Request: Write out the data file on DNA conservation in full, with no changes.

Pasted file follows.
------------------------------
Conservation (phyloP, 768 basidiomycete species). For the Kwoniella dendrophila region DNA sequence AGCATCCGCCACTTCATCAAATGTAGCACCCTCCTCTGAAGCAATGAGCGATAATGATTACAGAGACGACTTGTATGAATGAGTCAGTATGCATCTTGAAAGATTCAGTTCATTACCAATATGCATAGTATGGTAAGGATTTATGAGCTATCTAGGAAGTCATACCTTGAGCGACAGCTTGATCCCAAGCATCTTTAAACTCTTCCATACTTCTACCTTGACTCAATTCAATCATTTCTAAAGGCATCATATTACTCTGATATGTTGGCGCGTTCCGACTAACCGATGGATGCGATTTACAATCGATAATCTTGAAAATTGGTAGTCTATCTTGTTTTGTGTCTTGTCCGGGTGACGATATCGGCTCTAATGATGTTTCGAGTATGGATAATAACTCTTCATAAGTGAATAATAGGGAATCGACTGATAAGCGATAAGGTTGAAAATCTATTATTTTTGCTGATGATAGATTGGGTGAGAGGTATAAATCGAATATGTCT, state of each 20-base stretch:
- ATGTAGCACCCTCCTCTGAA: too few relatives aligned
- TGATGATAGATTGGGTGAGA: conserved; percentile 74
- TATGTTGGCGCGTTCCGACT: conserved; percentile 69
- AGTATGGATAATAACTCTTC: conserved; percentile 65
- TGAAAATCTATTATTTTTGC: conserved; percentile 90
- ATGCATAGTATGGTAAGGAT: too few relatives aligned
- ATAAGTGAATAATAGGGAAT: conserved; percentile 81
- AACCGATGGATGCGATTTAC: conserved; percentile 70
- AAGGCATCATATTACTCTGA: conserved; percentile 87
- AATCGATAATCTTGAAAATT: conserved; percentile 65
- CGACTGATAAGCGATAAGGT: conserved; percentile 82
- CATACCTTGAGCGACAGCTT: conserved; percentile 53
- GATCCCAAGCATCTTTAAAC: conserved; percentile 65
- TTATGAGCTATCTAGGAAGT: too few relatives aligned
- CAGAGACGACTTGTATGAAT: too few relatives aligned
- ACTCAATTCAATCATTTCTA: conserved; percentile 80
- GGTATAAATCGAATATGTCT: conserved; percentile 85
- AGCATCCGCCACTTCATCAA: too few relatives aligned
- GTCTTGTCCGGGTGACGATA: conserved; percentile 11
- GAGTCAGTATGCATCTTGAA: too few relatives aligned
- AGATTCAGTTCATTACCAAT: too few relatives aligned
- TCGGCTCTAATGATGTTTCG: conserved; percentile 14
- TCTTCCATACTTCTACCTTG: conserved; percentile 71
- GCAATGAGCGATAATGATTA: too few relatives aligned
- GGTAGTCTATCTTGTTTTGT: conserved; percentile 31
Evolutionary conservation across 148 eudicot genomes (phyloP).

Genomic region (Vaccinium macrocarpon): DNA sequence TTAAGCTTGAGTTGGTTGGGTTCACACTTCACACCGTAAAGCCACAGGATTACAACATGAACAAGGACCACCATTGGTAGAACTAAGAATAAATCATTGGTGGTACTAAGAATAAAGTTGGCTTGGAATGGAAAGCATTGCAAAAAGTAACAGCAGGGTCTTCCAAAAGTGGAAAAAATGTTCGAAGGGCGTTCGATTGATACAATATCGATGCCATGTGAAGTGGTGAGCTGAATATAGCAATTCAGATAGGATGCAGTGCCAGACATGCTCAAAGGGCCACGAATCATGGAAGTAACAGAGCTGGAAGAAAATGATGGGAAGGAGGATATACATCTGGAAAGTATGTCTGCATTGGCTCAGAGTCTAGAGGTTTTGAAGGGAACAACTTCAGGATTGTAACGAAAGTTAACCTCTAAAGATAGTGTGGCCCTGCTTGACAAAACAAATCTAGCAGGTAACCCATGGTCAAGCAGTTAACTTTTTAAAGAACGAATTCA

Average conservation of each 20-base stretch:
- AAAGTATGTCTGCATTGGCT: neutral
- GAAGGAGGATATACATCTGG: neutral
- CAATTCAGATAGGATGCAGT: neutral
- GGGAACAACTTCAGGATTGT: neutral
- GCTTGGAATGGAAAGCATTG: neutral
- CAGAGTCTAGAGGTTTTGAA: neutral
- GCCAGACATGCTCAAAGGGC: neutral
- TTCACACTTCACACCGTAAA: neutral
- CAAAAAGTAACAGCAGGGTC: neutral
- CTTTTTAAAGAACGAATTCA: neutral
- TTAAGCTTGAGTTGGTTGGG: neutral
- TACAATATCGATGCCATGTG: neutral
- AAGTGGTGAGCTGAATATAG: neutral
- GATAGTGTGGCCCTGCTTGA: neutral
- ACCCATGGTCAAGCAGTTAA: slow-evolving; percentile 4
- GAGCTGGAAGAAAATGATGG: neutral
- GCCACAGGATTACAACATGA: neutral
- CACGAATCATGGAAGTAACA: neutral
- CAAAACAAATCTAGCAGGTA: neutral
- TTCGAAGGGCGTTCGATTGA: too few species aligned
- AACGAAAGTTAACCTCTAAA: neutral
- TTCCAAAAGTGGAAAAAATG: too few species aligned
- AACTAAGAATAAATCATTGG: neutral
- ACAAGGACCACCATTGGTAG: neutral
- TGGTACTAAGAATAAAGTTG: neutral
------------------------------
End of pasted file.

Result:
Conservation (phyloP, 768 basidiomycete species). For the Kwoniella dendrophila region DNA sequence AGCATCCGCCACTTCATCAAATGTAGCACCCTCCTCTGAAGCAATGAGCGATAATGATTACAGAGACGACTTGTATGAATGAGTCAGTATGCATCTTGAAAGATTCAGTTCATTACCAATATGCATAGTATGGTAAGGATTTATGAGCTATCTAGGAAGTCATACCTTGAGCGACAGCTTGATCCCAAGCATCTTTAAACTCTTCCATACTTCTACCTTGACTCAATTCAATCATTTCTAAAGGCATCATATTACTCTGATATGTTGGCGCGTTCCGACTAACCGATGGATGCGATTTACAATCGATAATCTTGAAAATTGGTAGTCTATCTTGTTTTGTGTCTTGTCCGGGTGACGATATCGGCTCTAATGATGTTTCGAGTATGGATAATAACTCTTCATAAGTGAATAATAGGGAATCGACTGATAAGCGATAAGGTTGAAAATCTATTATTTTTGCTGATGATAGATTGGGTGAGAGGTATAAATCGAATATGTCT, state of each 20-base stretch:
- ATGTAGCACCCTCCTCTGAA: too few relatives aligned
- TGATGATAGATTGGGTGAGA: conserved; percentile 74
- TATGTTGGCGCGTTCCGACT: conserved; percentile 69
- AGTATGGATAATAACTCTTC: conserved; percentile 65
- TGAAAATCTATTATTTTTGC: conserved; percentile 90
- ATGCATAGTATGGTAAGGAT: too few relatives aligned
- ATAAGTGAATAATAGGGAAT: conserved; percentile 81
- AACCGATGGATGCGATTTAC: conserved; percentile 70
- AAGGCATCATATTACTCTGA: conserved; percentile 87
- AATCGATAATCTTGAAAATT: conserved; percentile 65
- CGACTGATAAGCGATAAGGT: conserved; percentile 82
- CATACCTTGAGCGACAGCTT: conserved; percentile 53
- GATCCCAAGCATCTTTAAAC: conserved; percentile 65
- TTATGAGCTATCTAGGAAGT: too few relatives aligned
- CAGAGACGACTTGTATGAAT: too few relatives aligned
- ACTCAATTCAATCATTTCTA: conserved; percentile 80
- GGTATAAATCGAATATGTCT: conserved; percentile 85
- AGCATCCGCCACTTCATCAA: too few relatives aligned
- GTCTTGTCCGGGTGACGATA: conserved; percentile 11
- GAGTCAGTATGCATCTTGAA: too few relatives aligned
- AGATTCAGTTCATTACCAAT: too few relatives aligned
- TCGGCTCTAATGATGTTTCG: conserved; percentile 14
- TCTTCCATACTTCTACCTTG: conserved; percentile 71
- GCAATGAGCGATAATGATTA: too few relatives aligned
- GGTAGTCTATCTTGTTTTGT: conserved; percentile 31
Evolutionary conservation across 148 eudicot genomes (phyloP).

Genomic region (Vaccinium macrocarpon): DNA sequence TTAAGCTTGAGTTGGTTGGGTTCACACTTCACACCGTAAAGCCACAGGATTACAACATGAACAAGGACCACCATTGGTAGAACTAAGAATAAATCATTGGTGGTACTAAGAATAAAGTTGGCTTGGAATGGAAAGCATTGCAAAAAGTAACAGCAGGGTCTTCCAAAAGTGGAAAAAATGTTCGAAGGGCGTTCGATTGATACAATATCGATGCCATGTGAAGTGGTGAGCTGAATATAGCAATTCAGATAGGATGCAGTGCCAGACATGCTCAAAGGGCCACGAATCATGGAAGTAACAGAGCTGGAAGAAAATGATGGGAAGGAGGATATACATCTGGAAAGTATGTCTGCATTGGCTCAGAGTCTAGAGGTTTTGAAGGGAACAACTTCAGGATTGTAACGAAAGTTAACCTCTAAAGATAGTGTGGCCCTGCTTGACAAAACAAATCTAGCAGGTAACCCATGGTCAAGCAGTTAACTTTTTAAAGAACGAATTCA

Average conservation of each 20-base stretch:
- AAAGTATGTCTGCATTGGCT: neutral
- GAAGGAGGATATACATCTGG: neutral
- CAATTCAGATAGGATGCAGT: neutral
- GGGAACAACTTCAGGATTGT: neutral
- GCTTGGAATGGAAAGCATTG: neutral
- CAGAGTCTAGAGGTTTTGAA: neutral
- GCCAGACATGCTCAAAGGGC: neutral
- TTCACACTTCACACCGTAAA: neutral
- CAAAAAGTAACAGCAGGGTC: neutral
- CTTTTTAAAGAACGAATTCA: neutral
- TTAAGCTTGAGTTGGTTGGG: neutral
- TACAATATCGATGCCATGTG: neutral
- AAGTGGTGAGCTGAATATAG: neutral
- GATAGTGTGGCCCTGCTTGA: neutral
- ACCCATGGTCAAGCAGTTAA: slow-evolving; percentile 4
- GAGCTGGAAGAAAATGATGG: neutral
- GCCACAGGATTACAACATGA: neutral
- CACGAATCATGGAAGTAACA: neutral
- CAAAACAAATCTAGCAGGTA: neutral
- TTCGAAGGGCGTTCGATTGA: too few species aligned
- AACGAAAGTTAACCTCTAAA: neutral
- TTCCAAAAGTGGAAAAAATG: too few species aligned
- AACTAAGAATAAATCATTGG: neutral
- ACAAGGACCACCATTGGTAG: neutral
- TGGTACTAAGAATAAAGTTG: neutral